Source : http://wattsupwiththat.com
While the UN, the ICCP and the WWF are calling world leaders to make all the necessary efforts to reach an agreement on greenhouse gases reduction at the United Nations Framework Convention on Climate Change which will be held in Copenhagen in December (read Global Warming In The Arctic Above All Predictions), some scientists still dare to express opinions that conflict with the prevailing scientific opinion.
Last week, Henrik Svensmark published in the Danish newspaper Jyllands-Posten an article titled "Mens Solen sover" (in English : "While the Sun Sleeps") in which he writes:
"In fact, global warming has stopped and a cooling is beginning. No climate model has predicted a cooling of the Earth – quite the contrary. And this means that the projections of future climate are unreliable"
You can read the full article translated in English on Watts Up With That? website.
Not a new comer into the global warming controversy, Henrik Svensmark is a physicist at the Danish National Space Center who think that solar activity is the main contributor to climate change and that the greenhouse gases emissions only account for a small part.
His theory establishes a link between solar magnetic field, cosmic rays and clouds formation, clouds having a strong influences on how the Earth heats and cools.
"When the Sun is active, its magnetic field is better at shielding us against the cosmic rays coming from outer space, before they reach our planet. By regulating the Earth’s cloud cover, the Sun can turn the temperature up and down. High solar activity means fewer clouds and a warmer world. Low solar activity and poorer shielding against cosmic rays result in increased cloud cover and hence a cooling. As the Sun’s magnetism doubled in strength during the 20th century, this natural mechanism may be responsible for a large part of global warming seen then.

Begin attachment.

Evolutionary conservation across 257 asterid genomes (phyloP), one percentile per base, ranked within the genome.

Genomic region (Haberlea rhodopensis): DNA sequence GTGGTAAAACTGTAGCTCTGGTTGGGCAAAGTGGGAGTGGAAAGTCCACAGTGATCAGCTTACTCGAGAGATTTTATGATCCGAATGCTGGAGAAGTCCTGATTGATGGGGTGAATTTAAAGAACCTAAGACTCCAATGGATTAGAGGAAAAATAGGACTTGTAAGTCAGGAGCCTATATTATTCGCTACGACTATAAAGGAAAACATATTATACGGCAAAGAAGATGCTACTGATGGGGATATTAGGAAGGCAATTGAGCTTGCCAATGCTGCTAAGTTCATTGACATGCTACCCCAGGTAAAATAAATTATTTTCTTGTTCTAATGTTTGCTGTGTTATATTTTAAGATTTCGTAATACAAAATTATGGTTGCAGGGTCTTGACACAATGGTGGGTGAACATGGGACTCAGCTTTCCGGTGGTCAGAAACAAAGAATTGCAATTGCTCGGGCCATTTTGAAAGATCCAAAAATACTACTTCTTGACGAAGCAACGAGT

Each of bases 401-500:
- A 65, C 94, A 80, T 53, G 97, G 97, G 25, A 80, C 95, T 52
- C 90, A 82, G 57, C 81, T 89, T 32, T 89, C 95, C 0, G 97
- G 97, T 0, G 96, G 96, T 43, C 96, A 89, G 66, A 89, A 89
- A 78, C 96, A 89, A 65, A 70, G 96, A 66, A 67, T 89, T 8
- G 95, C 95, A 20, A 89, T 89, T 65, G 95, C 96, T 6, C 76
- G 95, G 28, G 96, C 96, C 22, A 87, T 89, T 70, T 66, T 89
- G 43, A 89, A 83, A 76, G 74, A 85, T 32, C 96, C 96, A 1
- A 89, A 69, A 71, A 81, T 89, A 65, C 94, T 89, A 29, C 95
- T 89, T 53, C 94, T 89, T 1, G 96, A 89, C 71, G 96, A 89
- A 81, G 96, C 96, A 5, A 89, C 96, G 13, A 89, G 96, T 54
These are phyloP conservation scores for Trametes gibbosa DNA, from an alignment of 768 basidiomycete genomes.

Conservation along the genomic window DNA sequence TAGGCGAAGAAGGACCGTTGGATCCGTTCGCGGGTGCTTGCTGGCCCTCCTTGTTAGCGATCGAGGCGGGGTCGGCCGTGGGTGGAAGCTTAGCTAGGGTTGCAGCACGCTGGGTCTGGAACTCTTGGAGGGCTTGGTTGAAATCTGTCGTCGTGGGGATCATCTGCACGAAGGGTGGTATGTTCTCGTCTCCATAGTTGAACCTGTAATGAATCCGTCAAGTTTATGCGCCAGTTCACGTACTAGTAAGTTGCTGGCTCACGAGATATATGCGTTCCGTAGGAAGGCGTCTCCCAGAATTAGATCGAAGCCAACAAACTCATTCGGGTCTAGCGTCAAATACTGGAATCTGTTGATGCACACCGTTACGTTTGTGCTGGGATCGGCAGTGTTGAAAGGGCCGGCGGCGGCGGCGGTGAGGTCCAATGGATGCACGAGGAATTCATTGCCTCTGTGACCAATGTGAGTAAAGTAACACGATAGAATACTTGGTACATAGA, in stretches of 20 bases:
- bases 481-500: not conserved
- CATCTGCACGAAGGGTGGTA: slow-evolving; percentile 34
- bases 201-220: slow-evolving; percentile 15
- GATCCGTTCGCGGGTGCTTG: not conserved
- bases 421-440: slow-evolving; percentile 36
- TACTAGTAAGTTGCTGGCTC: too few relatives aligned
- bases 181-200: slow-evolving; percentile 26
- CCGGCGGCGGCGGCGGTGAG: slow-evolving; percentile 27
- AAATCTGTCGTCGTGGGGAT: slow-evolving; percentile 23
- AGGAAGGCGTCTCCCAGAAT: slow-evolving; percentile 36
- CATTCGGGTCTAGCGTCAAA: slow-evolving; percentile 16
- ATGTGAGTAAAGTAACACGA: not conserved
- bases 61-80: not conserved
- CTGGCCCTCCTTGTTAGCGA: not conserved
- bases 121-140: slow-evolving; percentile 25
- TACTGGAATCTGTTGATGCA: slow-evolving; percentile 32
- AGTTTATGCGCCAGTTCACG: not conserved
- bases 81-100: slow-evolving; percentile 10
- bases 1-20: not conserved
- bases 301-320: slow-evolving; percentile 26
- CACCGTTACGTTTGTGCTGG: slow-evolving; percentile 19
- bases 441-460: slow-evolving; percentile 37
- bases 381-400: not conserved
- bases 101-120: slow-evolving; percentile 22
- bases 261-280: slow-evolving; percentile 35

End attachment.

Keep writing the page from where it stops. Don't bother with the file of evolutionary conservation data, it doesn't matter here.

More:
That also explains why most climate scientists try to ignore this possibility. It does not favour their idea that the 20th century temperature rise was mainly due to human emissions of CO2. If the Sun provoked a significant part of warming in the 20th Century, then the contribution by CO2 must necessarily be smaller.
Ever since we put forward our theory in 1996, it has been subjected to very sharp criticism, which is normal in science."
Want more information on Cosmic rays and cloud formation? CLOUD is an experiment that uses a cloud chamber to study the possible link between galactic cosmic rays and cloud formation. Based at the Proton Synchrotron at CERN, this is the first time a high-energy physics accelerator has been used to study atmospheric and climate science; the results could greatly modify our understanding of clouds and climate.Read full article »